“Many of them want to return, and we can’t prevent a Tunisian from returning to his country.”
European authorities say the same thing about people whose roots in the country to which they wish to return are far less deep. The objection to this line of reasoning is that in joining the Islamic State (note the mention of “Daesh” on the placards the Tunisian women are holding in the photo), these Tunisians and Europeans have explicitly or implicitly declared their allegiance to the caliphate, a government that denies that Muslims owe loyalty to any other government, and considers itself to be at war with those other governments. They are, in effect, combatants of an enemy state, and should be treated accordingly.
“Tunisians protest against return of militants fighting abroad,” AFP, December 24, 2016:
Hundreds of people gathered outside Tunisia’s parliament on Saturday to protest against letting militants who fought abroad to return to the country.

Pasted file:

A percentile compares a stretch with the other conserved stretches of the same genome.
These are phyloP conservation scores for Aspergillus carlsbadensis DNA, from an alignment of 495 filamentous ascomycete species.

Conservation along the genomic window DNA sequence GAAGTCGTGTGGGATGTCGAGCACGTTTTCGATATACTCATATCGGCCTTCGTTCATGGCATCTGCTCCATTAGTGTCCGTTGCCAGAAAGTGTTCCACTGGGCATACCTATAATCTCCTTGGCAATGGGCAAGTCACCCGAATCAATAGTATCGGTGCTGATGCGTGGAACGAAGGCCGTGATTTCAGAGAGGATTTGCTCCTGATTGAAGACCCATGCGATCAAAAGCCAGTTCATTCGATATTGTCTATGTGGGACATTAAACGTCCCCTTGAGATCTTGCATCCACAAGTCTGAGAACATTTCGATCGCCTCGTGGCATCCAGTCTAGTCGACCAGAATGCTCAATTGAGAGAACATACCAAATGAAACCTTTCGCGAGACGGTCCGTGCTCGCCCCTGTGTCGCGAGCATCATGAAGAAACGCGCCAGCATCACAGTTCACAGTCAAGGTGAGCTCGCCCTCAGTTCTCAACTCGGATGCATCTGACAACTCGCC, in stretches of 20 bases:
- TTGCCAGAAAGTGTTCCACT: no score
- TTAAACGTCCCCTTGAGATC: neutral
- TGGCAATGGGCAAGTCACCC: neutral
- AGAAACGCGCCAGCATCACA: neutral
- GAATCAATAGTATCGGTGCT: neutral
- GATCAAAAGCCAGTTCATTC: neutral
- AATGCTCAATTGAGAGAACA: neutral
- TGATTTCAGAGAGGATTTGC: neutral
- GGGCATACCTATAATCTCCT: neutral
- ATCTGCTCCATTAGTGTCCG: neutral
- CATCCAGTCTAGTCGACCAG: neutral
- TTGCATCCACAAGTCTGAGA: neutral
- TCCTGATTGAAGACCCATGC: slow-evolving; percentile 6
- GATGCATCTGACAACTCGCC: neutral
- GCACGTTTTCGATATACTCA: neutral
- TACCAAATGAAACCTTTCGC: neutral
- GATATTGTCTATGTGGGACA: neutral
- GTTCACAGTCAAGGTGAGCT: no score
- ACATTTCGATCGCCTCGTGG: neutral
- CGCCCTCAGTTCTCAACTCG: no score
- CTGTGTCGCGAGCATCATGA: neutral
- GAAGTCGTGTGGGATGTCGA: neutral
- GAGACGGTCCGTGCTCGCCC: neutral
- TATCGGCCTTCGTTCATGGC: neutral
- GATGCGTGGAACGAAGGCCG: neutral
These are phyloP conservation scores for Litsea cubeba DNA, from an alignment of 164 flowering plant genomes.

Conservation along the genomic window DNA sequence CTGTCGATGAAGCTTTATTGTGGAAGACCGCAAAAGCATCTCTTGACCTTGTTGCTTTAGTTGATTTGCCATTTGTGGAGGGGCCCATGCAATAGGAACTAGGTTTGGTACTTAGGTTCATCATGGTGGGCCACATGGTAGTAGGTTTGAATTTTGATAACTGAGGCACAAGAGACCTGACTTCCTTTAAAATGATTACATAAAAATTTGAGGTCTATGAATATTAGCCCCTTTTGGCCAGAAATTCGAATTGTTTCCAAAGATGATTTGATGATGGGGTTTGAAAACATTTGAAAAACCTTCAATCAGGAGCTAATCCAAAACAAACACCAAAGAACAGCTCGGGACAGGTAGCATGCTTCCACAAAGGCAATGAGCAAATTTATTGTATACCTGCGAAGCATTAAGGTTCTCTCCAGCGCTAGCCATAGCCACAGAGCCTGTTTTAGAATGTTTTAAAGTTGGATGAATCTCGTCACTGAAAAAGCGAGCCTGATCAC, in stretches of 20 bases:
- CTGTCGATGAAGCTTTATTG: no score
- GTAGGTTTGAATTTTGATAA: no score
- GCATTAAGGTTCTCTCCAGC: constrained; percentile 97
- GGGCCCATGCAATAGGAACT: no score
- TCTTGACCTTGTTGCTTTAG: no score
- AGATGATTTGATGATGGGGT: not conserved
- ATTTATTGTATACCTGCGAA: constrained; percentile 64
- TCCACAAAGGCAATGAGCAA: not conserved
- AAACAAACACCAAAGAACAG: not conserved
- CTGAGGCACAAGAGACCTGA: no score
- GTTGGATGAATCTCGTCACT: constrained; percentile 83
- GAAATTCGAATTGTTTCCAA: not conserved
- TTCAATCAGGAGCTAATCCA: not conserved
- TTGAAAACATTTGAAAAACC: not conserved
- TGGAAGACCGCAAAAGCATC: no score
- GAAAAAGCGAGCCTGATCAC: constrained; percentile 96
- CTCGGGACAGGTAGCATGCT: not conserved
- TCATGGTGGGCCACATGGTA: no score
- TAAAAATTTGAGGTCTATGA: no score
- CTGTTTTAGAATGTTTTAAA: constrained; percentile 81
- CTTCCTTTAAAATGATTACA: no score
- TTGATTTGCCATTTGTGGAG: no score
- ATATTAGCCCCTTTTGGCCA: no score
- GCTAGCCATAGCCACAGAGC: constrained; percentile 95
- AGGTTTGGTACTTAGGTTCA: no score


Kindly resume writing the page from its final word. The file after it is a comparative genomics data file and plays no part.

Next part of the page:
“No to freedom for terrorist groups!” protesters chanted.
Some held placards calling for “political will against terrorist groups”.
Organisers said 1,500 people attended the rally.
It was held on the same day authorities said they had arrested three alleged militants connected to the suspected Berlin Christmas market attacker, Tunisian Anis Amri.
Protesters slammed Rached Ghannouchi, head of the Islamist Ennahda party, who has in the past supported the idea of allowing Tunisian militants who “repent” and renounce violence to return home.
President Beji Caid Essebsi said earlier this month that Tunisia would refuse to pardon Tunisians who fight for militant organisations.
“Many of them want to return, and we can’t prevent a Tunisian from returning to his country,” he told AFP, “but we will be vigilant.”
Following a storm of criticism in the press and on social media, on 15 December he told Tunisian local television that “we will not be indulgent with the terrorists”.
More than 5,000 Tunisians are fighting for militant groups abroad, mainly in Iraq, Syria or neighbouring Libya, according to a UN working group on mercenaries….